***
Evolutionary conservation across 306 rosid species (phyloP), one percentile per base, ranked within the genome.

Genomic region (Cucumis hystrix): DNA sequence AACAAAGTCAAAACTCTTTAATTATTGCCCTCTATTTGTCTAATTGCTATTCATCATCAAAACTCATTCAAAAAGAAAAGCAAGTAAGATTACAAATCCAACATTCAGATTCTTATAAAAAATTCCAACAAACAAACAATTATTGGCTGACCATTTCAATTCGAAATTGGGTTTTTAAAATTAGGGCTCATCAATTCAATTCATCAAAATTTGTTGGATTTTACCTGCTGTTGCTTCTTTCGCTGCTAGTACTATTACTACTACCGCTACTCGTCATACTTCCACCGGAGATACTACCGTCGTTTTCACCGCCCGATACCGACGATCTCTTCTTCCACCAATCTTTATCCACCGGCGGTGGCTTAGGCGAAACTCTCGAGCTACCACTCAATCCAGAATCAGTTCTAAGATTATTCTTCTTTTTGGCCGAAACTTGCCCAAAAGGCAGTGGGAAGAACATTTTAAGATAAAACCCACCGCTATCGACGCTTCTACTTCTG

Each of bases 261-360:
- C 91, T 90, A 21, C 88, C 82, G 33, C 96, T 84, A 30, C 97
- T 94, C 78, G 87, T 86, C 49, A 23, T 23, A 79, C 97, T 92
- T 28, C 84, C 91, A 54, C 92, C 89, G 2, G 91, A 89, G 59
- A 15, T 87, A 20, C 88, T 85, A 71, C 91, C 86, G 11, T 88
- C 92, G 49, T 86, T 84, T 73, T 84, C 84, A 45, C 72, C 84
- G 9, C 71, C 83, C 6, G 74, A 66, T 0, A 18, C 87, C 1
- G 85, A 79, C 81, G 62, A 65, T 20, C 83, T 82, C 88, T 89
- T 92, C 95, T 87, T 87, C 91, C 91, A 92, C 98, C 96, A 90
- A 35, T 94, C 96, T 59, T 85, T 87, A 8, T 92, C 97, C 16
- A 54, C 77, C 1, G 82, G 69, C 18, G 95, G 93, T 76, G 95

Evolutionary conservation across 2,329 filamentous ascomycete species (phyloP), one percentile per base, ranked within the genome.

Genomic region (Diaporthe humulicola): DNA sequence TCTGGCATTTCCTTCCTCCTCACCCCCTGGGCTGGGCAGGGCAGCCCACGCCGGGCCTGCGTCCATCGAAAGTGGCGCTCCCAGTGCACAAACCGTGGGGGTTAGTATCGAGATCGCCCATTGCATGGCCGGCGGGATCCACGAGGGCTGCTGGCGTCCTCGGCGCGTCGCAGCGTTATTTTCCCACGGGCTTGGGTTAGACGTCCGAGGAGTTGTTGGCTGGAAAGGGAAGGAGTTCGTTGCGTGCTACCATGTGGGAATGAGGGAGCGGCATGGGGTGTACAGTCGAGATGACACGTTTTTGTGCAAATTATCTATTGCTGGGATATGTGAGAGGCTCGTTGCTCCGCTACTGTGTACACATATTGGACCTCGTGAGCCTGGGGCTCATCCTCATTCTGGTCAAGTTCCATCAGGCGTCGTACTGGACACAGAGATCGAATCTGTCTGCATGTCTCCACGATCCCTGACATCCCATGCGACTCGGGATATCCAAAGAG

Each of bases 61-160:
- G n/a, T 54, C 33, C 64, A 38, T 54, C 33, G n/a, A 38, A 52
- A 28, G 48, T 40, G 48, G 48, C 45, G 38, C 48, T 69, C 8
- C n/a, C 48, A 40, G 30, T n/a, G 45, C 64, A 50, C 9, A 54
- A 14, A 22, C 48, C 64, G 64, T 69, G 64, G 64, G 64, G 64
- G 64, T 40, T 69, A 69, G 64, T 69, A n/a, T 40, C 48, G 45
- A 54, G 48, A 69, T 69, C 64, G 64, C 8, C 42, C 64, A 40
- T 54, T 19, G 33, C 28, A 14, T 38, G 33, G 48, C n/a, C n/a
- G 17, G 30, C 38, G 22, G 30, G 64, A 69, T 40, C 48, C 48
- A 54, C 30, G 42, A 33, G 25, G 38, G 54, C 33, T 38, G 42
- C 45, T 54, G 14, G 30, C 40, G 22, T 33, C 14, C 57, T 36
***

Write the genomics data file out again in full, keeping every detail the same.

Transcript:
Evolutionary conservation across 306 rosid species (phyloP), one percentile per base, ranked within the genome.

Genomic region (Cucumis hystrix): DNA sequence AACAAAGTCAAAACTCTTTAATTATTGCCCTCTATTTGTCTAATTGCTATTCATCATCAAAACTCATTCAAAAAGAAAAGCAAGTAAGATTACAAATCCAACATTCAGATTCTTATAAAAAATTCCAACAAACAAACAATTATTGGCTGACCATTTCAATTCGAAATTGGGTTTTTAAAATTAGGGCTCATCAATTCAATTCATCAAAATTTGTTGGATTTTACCTGCTGTTGCTTCTTTCGCTGCTAGTACTATTACTACTACCGCTACTCGTCATACTTCCACCGGAGATACTACCGTCGTTTTCACCGCCCGATACCGACGATCTCTTCTTCCACCAATCTTTATCCACCGGCGGTGGCTTAGGCGAAACTCTCGAGCTACCACTCAATCCAGAATCAGTTCTAAGATTATTCTTCTTTTTGGCCGAAACTTGCCCAAAAGGCAGTGGGAAGAACATTTTAAGATAAAACCCACCGCTATCGACGCTTCTACTTCTG

Each of bases 261-360:
- C 91, T 90, A 21, C 88, C 82, G 33, C 96, T 84, A 30, C 97
- T 94, C 78, G 87, T 86, C 49, A 23, T 23, A 79, C 97, T 92
- T 28, C 84, C 91, A 54, C 92, C 89, G 2, G 91, A 89, G 59
- A 15, T 87, A 20, C 88, T 85, A 71, C 91, C 86, G 11, T 88
- C 92, G 49, T 86, T 84, T 73, T 84, C 84, A 45, C 72, C 84
- G 9, C 71, C 83, C 6, G 74, A 66, T 0, A 18, C 87, C 1
- G 85, A 79, C 81, G 62, A 65, T 20, C 83, T 82, C 88, T 89
- T 92, C 95, T 87, T 87, C 91, C 91, A 92, C 98, C 96, A 90
- A 35, T 94, C 96, T 59, T 85, T 87, A 8, T 92, C 97, C 16
- A 54, C 77, C 1, G 82, G 69, C 18, G 95, G 93, T 76, G 95

Evolutionary conservation across 2,329 filamentous ascomycete species (phyloP), one percentile per base, ranked within the genome.

Genomic region (Diaporthe humulicola): DNA sequence TCTGGCATTTCCTTCCTCCTCACCCCCTGGGCTGGGCAGGGCAGCCCACGCCGGGCCTGCGTCCATCGAAAGTGGCGCTCCCAGTGCACAAACCGTGGGGGTTAGTATCGAGATCGCCCATTGCATGGCCGGCGGGATCCACGAGGGCTGCTGGCGTCCTCGGCGCGTCGCAGCGTTATTTTCCCACGGGCTTGGGTTAGACGTCCGAGGAGTTGTTGGCTGGAAAGGGAAGGAGTTCGTTGCGTGCTACCATGTGGGAATGAGGGAGCGGCATGGGGTGTACAGTCGAGATGACACGTTTTTGTGCAAATTATCTATTGCTGGGATATGTGAGAGGCTCGTTGCTCCGCTACTGTGTACACATATTGGACCTCGTGAGCCTGGGGCTCATCCTCATTCTGGTCAAGTTCCATCAGGCGTCGTACTGGACACAGAGATCGAATCTGTCTGCATGTCTCCACGATCCCTGACATCCCATGCGACTCGGGATATCCAAAGAG

Each of bases 61-160:
- G n/a, T 54, C 33, C 64, A 38, T 54, C 33, G n/a, A 38, A 52
- A 28, G 48, T 40, G 48, G 48, C 45, G 38, C 48, T 69, C 8
- C n/a, C 48, A 40, G 30, T n/a, G 45, C 64, A 50, C 9, A 54
- A 14, A 22, C 48, C 64, G 64, T 69, G 64, G 64, G 64, G 64
- G 64, T 40, T 69, A 69, G 64, T 69, A n/a, T 40, C 48, G 45
- A 54, G 48, A 69, T 69, C 64, G 64, C 8, C 42, C 64, A 40
- T 54, T 19, G 33, C 28, A 14, T 38, G 33, G 48, C n/a, C n/a
- G 17, G 30, C 38, G 22, G 30, G 64, A 69, T 40, C 48, C 48
- A 54, C 30, G 42, A 33, G 25, G 38, G 54, C 33, T 38, G 42
- C 45, T 54, G 14, G 30, C 40, G 22, T 33, C 14, C 57, T 36